QUATREPATTES, Pierre (ca 1795 – ?)

Pierre Quatrepattes
, a Mi’kmaq, was probably born in Gaspésie to the late eighteenth century. He married Anne Millier, also a Mi’kmaq, in Rimouski on January 2, 1815. The couple had already had one child, Marie, in August 1814 and had at least five other children afterwards. Anne Millier died in 1839 at the age of 50 years. Like many poor people in Quebec before the mid-nineteenth century, Quatrepattes does not seem to have received much schooling: at his daughter’s wedding in 1830, he declared that he couldn’t sign the register.

In August 1849, Quatrepattes was arrested for killing his son, Jean-Baptiste Caplan, also of Mi’kmaq origin. The murder took place in the cabin they lived in together at Métis, during a quarrel over who was in charge. Both men were drunk; they came to blows; and Quatrepattes mortally wounded Caplan with a knife which he was using to eat. Marie Quatrepattes, Pierre’s eldest daugher and Caplan’s wife, was also present, along with the Caplan-Quatrepattes couple’s children.

Pierre Quatrepattes fled the scene, but returned two days later and was arrested. The local magistrate, André-Elzéar Gauvreau, future mayor of Rimouski, sent Quatrepattes to Quebec City to be imprisoned in the common gaol awaiting trial. For reasons unknown, the trial was not held until January 1851. Quatrepattes thus spent nearly eighteen months in the prison’s forbidding cells.

Quatrepattes was tried for murder before the Court of Queen’s Bench. At the time, a conviction for murder necessarily led to a death sentence. During the trial, his daughter Marie testified against him. While confirming that her father had indeed killed her husband, she said that it was Caplan who had instigated the quarrel and that if Quatrepattes had not killed Caplan, it was he who would have been killed. The jury was convinced, and found Quatrepattes guilty of manslaughter, rather than of murder. This verdict led to the judge in the case, Philippe Panet, sentencing Quatrepattes to 18 months imprisonment with hard labour, instead of condemning him to death.

The case epitomizes the changing relationship between Quebec’s Aboriginal population and the colony’s criminal justice system. Until the early nineteenth century, Natives accused of crimes were treated quite differently, in an almost parallel justice system, and even more so when it came to crimes that only involved Natives. With the nineteenth-century rise of attempts to “civilize” Natives, they were increasingly considered as being entirely subject to ordinary criminal justice.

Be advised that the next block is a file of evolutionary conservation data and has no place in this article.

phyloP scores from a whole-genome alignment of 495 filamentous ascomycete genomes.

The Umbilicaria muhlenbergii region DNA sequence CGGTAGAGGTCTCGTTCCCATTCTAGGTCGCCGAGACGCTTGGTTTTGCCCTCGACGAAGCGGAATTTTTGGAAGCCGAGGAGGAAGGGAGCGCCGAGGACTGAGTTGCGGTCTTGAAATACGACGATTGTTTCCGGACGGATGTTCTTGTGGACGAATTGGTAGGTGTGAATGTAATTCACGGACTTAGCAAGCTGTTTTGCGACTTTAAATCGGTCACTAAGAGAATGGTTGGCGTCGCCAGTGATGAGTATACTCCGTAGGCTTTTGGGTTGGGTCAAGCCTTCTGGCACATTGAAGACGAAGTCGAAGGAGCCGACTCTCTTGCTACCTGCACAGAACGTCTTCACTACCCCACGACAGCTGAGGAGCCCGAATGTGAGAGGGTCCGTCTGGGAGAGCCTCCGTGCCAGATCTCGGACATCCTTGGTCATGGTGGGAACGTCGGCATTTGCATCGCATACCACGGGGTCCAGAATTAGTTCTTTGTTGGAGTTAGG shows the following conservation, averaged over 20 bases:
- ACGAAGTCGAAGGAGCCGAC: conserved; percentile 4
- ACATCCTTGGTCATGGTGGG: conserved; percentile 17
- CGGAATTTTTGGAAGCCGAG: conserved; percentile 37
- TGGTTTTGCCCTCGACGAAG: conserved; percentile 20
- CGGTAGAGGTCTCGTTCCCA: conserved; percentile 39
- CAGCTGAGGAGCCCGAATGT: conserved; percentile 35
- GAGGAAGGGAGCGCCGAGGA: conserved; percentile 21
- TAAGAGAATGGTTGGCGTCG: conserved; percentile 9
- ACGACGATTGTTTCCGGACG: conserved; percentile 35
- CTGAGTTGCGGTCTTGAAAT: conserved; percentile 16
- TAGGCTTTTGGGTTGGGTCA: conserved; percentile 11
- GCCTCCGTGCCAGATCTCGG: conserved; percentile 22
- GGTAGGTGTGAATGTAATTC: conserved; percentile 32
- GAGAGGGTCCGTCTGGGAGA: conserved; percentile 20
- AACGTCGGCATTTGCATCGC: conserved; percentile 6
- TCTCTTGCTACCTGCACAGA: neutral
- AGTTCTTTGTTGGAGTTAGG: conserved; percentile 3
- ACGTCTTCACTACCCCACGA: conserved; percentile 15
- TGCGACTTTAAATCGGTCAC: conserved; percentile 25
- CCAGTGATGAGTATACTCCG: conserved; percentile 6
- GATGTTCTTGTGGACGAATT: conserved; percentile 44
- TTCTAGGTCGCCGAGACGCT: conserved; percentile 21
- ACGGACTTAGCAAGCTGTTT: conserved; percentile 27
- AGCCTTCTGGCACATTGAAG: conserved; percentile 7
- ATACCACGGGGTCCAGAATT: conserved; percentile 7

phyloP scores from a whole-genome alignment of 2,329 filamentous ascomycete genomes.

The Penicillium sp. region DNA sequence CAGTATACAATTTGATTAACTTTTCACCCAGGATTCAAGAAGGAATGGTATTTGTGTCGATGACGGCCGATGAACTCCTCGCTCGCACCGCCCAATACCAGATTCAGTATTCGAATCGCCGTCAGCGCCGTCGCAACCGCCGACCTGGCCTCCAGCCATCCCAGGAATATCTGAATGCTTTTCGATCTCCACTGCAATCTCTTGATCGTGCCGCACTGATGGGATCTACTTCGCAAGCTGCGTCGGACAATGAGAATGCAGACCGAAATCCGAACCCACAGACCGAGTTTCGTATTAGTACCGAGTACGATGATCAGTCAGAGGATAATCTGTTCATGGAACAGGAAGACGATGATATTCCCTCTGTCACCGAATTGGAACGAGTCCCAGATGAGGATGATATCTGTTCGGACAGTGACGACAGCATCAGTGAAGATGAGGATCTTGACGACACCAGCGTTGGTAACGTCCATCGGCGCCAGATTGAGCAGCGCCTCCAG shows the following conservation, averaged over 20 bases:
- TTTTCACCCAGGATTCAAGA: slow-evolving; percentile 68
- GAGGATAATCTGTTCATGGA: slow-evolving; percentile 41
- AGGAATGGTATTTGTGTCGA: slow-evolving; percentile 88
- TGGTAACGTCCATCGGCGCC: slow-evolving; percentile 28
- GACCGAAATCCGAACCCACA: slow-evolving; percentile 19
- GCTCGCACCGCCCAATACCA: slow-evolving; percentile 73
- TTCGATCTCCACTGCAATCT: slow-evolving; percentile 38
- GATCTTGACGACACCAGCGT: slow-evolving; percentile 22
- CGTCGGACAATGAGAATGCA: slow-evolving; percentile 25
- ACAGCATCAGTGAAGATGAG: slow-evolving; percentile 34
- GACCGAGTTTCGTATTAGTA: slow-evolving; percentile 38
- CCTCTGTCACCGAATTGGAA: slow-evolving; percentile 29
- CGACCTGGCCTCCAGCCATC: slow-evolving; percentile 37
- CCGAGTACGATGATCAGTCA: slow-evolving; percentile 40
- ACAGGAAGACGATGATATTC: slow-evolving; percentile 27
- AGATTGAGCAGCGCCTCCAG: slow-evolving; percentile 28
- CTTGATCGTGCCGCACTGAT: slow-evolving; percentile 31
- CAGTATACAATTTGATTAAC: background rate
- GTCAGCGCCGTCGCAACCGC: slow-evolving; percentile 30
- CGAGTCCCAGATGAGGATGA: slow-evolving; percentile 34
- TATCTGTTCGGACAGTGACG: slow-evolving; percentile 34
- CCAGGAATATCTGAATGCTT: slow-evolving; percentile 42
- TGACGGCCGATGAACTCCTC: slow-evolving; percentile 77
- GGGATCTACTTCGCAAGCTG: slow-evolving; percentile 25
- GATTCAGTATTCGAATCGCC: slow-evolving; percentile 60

After his sentence, Quatrepattes was returned to the Quebec common gaol to serve out his time. In the fall, his daughter, Marie, travelled on foot to Quebec City, a distance of over 350 km, accompanied by her children. She delivered a petition to Lord Elgin, the governor of the Province of Canada, written with the help of Charles Secretan, a young criminal lawyer from Quebec City. In the petition, Marie begged that her father be released. She reiterated that the fight was the fault of Caplan, her late husband, a man who was both very violent and an alcoholic. She also argued that without her father, she was left alone to support a large family. In their reports to Elgin, Justice Panet and Attorney General Lewis Thomas Drummond emphasized both the involuntary nature of the homicide and the lengthy time Quatrepattes had spent in prison awaiting trial. Elgin then exercised his prerogative and ordered the immediate release of Quatrepattes, on November 18. We then lose sight of Quatrepattes, and his later life remains unknown.

– Donald Fyson, June 2015


Primary sources

  • Bibliothèque et Archives nationales du Québec, «Le fichier des prisonniers des prisons de Québec au 19e siècle», <http://www.banq.qc.ca/archives/genealogie_histoire_familiale/ressources/bd/‌instr_prisons/prisonniers/index.html> (transcription of the Quebec common gaol registers, the originals of which are in Bibliothèque et Archives nationales du Québec, Centre de Québec, E17,S1).
  • Library and Archives Canada, RG4 C1, vol. 304, file 2149 <http://heritage.canadiana.ca/view/‌oocihm.lac_reel_h2640/326>
  • Quebec Mercury 25 and 27 January and 22 February 1851 <http://collections.banq.qc.ca/ark:/52327/1875218>

Secondary sources

  • Fyson, Donald. “Minority Groups and the Law in Quebec, 1760-1867”. In G. Blaine Baker and Donald Fyson (ed), Essays in the History of Canadian Law. Volume XI: Quebec and the Canadas (Toronto: Osgoode Society for Canadian Legal History and University of Toronto Press, 2013): 278-329.